Happy New Year, my foodie friends. So, did you resolve to eat better in 2014? I think we’ve all made – and probably broken — that resolution at least once. We all know that one way to eat better is to eat more vegetables, but c’mon, that’s not always easy. He Who Must Be Fed is not a big veggie lover, so it’s always a challenge to find one or a good way to cook one that he likes.
One word: minestrone. It’s chock full of vegetables. It’s delicious. It’s easy. And it’s pretty tasty on those cold January nights.
I created this minestrone recipe after making these drip beef sandwiches, which makes the tastiest broth. So, instead of using the cooked beef to make sandwiches, I shredded the beef, added it back to the broth, then tossed in a bunch of veggies.
- 2-3 pound chuck roast
- 2 beef bouillon cubes
- 2 tablespoons salt
- 2 teaspoons garlic salt
- 2 bay leaves
- 2 tablespoons whole black peppercorns
- 2 teaspoons dried oregano
- 1½ teaspoons dried rosemary
- 1 can of kidney beans drained
- 4 stalks of celery chopped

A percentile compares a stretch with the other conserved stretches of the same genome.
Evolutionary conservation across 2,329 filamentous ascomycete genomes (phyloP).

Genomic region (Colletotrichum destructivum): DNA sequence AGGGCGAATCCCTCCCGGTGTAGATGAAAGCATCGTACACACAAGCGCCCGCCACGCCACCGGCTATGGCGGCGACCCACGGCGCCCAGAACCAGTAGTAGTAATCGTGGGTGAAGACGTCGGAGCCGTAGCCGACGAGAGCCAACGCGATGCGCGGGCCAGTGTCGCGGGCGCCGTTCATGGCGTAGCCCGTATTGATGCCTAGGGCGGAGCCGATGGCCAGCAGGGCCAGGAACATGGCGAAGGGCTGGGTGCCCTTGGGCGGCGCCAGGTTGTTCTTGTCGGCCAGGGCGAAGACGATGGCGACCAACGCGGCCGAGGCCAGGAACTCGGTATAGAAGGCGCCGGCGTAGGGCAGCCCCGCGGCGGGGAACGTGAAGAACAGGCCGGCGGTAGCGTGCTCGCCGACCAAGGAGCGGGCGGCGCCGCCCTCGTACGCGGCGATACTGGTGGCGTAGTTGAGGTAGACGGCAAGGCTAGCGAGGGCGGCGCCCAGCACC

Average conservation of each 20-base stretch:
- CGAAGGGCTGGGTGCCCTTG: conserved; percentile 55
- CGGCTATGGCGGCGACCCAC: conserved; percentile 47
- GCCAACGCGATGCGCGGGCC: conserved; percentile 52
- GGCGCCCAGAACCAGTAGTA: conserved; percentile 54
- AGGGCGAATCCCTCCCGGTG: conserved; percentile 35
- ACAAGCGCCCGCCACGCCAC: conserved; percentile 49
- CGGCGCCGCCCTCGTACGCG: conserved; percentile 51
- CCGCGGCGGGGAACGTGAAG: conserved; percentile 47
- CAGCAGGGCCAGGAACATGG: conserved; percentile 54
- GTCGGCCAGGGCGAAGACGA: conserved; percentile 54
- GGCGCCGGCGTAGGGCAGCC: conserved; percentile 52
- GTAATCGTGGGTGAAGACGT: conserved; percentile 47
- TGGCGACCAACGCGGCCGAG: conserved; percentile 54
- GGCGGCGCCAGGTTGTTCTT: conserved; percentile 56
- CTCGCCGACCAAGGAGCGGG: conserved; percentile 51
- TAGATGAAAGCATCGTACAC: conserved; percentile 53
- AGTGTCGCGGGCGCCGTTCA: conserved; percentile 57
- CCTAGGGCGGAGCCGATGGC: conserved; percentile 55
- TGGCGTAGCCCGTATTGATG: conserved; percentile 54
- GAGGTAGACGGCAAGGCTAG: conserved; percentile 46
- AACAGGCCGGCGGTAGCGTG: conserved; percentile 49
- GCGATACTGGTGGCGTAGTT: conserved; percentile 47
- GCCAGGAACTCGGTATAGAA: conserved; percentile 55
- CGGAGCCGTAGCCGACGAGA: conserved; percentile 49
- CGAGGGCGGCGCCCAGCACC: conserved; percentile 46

- 4 carrots peeled and chopped
- 8 ounces of fresh green beans cut into bite-size pieces
- 2 onions chopped
- 3 teaspoons oregano
- 1 teaspoon dried basil
- 1 teaspoon garlic powder
- 1 quart stewed tomatoes
- 2 cloves of garlic chopped
- 1/3 of a pound box of ditalini pasta
Put your roast in a large pot with water to cover. Add the bouillon, salt and garlic salt. Place the bay leaves, peppercorns, oregano, and rosemary in a coffee filter and secure tightly with a rubber band. Add this to the pot.
Bring to a boil over high heat, then reduce heat to low, cover with a lid and simmer for about six hours. Depending on the size of your roast, it may not take quite that long. Remove the coffee filter and discard. Remove roast from the pot and shred.
Once it’s shredded, add the meat and the remaining ingredients — except for the pasta — to the pot. Cook for about 10-15 minutes to let all of the flavors get to know each other.
In the meantime, bring another pot of slightly salted water to boil and cook the pasta until tender. Drain it and immediately rinse with cold water. Gradually add the pasta to the soup. I say gradually because you don’t want to add too much and end up with a thick, goopy mess.